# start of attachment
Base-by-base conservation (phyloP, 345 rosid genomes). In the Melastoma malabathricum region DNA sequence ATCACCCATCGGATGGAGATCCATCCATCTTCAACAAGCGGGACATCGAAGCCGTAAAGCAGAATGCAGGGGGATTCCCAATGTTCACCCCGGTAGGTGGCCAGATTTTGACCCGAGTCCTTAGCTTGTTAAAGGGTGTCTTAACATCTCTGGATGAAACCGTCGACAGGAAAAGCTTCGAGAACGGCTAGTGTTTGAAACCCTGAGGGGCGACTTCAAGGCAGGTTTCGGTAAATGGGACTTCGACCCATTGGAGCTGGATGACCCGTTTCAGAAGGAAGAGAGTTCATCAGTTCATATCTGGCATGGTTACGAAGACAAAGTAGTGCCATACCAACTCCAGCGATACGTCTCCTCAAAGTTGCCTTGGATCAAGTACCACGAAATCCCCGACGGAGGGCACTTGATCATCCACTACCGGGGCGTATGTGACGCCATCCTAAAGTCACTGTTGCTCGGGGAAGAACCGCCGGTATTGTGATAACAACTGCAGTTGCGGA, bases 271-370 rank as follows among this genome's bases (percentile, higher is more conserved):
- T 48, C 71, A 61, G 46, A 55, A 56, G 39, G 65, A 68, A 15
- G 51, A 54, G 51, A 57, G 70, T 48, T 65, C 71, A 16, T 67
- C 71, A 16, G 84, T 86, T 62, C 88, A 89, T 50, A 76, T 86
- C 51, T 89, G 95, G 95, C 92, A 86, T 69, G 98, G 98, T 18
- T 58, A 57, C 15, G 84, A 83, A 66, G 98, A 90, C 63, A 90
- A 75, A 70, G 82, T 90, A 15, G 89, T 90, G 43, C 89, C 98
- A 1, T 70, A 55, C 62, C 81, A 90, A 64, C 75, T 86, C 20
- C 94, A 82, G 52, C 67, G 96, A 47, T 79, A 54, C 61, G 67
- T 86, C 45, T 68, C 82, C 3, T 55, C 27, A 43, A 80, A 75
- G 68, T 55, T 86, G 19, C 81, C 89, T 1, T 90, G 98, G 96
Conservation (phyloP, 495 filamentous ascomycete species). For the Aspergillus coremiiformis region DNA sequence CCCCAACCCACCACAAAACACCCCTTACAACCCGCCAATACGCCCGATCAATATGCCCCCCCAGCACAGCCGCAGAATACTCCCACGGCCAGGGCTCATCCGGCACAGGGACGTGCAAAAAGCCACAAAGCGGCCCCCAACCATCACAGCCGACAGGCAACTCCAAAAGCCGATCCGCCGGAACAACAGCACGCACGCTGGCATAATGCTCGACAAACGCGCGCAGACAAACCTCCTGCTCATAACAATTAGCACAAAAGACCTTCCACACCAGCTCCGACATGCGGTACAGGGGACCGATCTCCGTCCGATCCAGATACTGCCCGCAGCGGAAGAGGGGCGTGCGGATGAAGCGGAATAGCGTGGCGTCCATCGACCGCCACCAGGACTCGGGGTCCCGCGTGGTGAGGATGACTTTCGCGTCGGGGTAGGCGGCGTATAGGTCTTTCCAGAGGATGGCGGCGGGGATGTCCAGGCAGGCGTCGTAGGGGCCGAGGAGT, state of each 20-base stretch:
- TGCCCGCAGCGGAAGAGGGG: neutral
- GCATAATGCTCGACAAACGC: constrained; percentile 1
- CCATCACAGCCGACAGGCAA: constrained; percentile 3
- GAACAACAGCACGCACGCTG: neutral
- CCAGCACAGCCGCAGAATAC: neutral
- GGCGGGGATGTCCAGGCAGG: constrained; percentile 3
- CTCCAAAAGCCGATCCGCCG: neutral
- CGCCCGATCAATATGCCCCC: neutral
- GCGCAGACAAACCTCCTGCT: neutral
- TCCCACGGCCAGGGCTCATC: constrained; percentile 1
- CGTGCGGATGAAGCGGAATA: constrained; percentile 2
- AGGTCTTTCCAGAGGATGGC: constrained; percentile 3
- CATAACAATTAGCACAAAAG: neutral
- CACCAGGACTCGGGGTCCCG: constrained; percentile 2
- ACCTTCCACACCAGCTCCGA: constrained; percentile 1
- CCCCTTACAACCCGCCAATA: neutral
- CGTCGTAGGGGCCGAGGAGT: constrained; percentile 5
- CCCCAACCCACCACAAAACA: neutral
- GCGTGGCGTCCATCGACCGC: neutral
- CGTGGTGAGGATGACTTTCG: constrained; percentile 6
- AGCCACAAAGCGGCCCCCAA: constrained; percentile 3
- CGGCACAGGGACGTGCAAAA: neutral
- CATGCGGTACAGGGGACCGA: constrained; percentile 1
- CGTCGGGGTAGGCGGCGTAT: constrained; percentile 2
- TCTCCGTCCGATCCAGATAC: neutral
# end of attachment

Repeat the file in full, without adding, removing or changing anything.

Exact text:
Base-by-base conservation (phyloP, 345 rosid genomes). In the Melastoma malabathricum region DNA sequence ATCACCCATCGGATGGAGATCCATCCATCTTCAACAAGCGGGACATCGAAGCCGTAAAGCAGAATGCAGGGGGATTCCCAATGTTCACCCCGGTAGGTGGCCAGATTTTGACCCGAGTCCTTAGCTTGTTAAAGGGTGTCTTAACATCTCTGGATGAAACCGTCGACAGGAAAAGCTTCGAGAACGGCTAGTGTTTGAAACCCTGAGGGGCGACTTCAAGGCAGGTTTCGGTAAATGGGACTTCGACCCATTGGAGCTGGATGACCCGTTTCAGAAGGAAGAGAGTTCATCAGTTCATATCTGGCATGGTTACGAAGACAAAGTAGTGCCATACCAACTCCAGCGATACGTCTCCTCAAAGTTGCCTTGGATCAAGTACCACGAAATCCCCGACGGAGGGCACTTGATCATCCACTACCGGGGCGTATGTGACGCCATCCTAAAGTCACTGTTGCTCGGGGAAGAACCGCCGGTATTGTGATAACAACTGCAGTTGCGGA, bases 271-370 rank as follows among this genome's bases (percentile, higher is more conserved):
- T 48, C 71, A 61, G 46, A 55, A 56, G 39, G 65, A 68, A 15
- G 51, A 54, G 51, A 57, G 70, T 48, T 65, C 71, A 16, T 67
- C 71, A 16, G 84, T 86, T 62, C 88, A 89, T 50, A 76, T 86
- C 51, T 89, G 95, G 95, C 92, A 86, T 69, G 98, G 98, T 18
- T 58, A 57, C 15, G 84, A 83, A 66, G 98, A 90, C 63, A 90
- A 75, A 70, G 82, T 90, A 15, G 89, T 90, G 43, C 89, C 98
- A 1, T 70, A 55, C 62, C 81, A 90, A 64, C 75, T 86, C 20
- C 94, A 82, G 52, C 67, G 96, A 47, T 79, A 54, C 61, G 67
- T 86, C 45, T 68, C 82, C 3, T 55, C 27, A 43, A 80, A 75
- G 68, T 55, T 86, G 19, C 81, C 89, T 1, T 90, G 98, G 96
Conservation (phyloP, 495 filamentous ascomycete species). For the Aspergillus coremiiformis region DNA sequence CCCCAACCCACCACAAAACACCCCTTACAACCCGCCAATACGCCCGATCAATATGCCCCCCCAGCACAGCCGCAGAATACTCCCACGGCCAGGGCTCATCCGGCACAGGGACGTGCAAAAAGCCACAAAGCGGCCCCCAACCATCACAGCCGACAGGCAACTCCAAAAGCCGATCCGCCGGAACAACAGCACGCACGCTGGCATAATGCTCGACAAACGCGCGCAGACAAACCTCCTGCTCATAACAATTAGCACAAAAGACCTTCCACACCAGCTCCGACATGCGGTACAGGGGACCGATCTCCGTCCGATCCAGATACTGCCCGCAGCGGAAGAGGGGCGTGCGGATGAAGCGGAATAGCGTGGCGTCCATCGACCGCCACCAGGACTCGGGGTCCCGCGTGGTGAGGATGACTTTCGCGTCGGGGTAGGCGGCGTATAGGTCTTTCCAGAGGATGGCGGCGGGGATGTCCAGGCAGGCGTCGTAGGGGCCGAGGAGT, state of each 20-base stretch:
- TGCCCGCAGCGGAAGAGGGG: neutral
- GCATAATGCTCGACAAACGC: constrained; percentile 1
- CCATCACAGCCGACAGGCAA: constrained; percentile 3
- GAACAACAGCACGCACGCTG: neutral
- CCAGCACAGCCGCAGAATAC: neutral
- GGCGGGGATGTCCAGGCAGG: constrained; percentile 3
- CTCCAAAAGCCGATCCGCCG: neutral
- CGCCCGATCAATATGCCCCC: neutral
- GCGCAGACAAACCTCCTGCT: neutral
- TCCCACGGCCAGGGCTCATC: constrained; percentile 1
- CGTGCGGATGAAGCGGAATA: constrained; percentile 2
- AGGTCTTTCCAGAGGATGGC: constrained; percentile 3
- CATAACAATTAGCACAAAAG: neutral
- CACCAGGACTCGGGGTCCCG: constrained; percentile 2
- ACCTTCCACACCAGCTCCGA: constrained; percentile 1
- CCCCTTACAACCCGCCAATA: neutral
- CGTCGTAGGGGCCGAGGAGT: constrained; percentile 5
- CCCCAACCCACCACAAAACA: neutral
- GCGTGGCGTCCATCGACCGC: neutral
- CGTGGTGAGGATGACTTTCG: constrained; percentile 6
- AGCCACAAAGCGGCCCCCAA: constrained; percentile 3
- CGGCACAGGGACGTGCAAAA: neutral
- CATGCGGTACAGGGGACCGA: constrained; percentile 1
- CGTCGGGGTAGGCGGCGTAT: constrained; percentile 2
- TCTCCGTCCGATCCAGATAC: neutral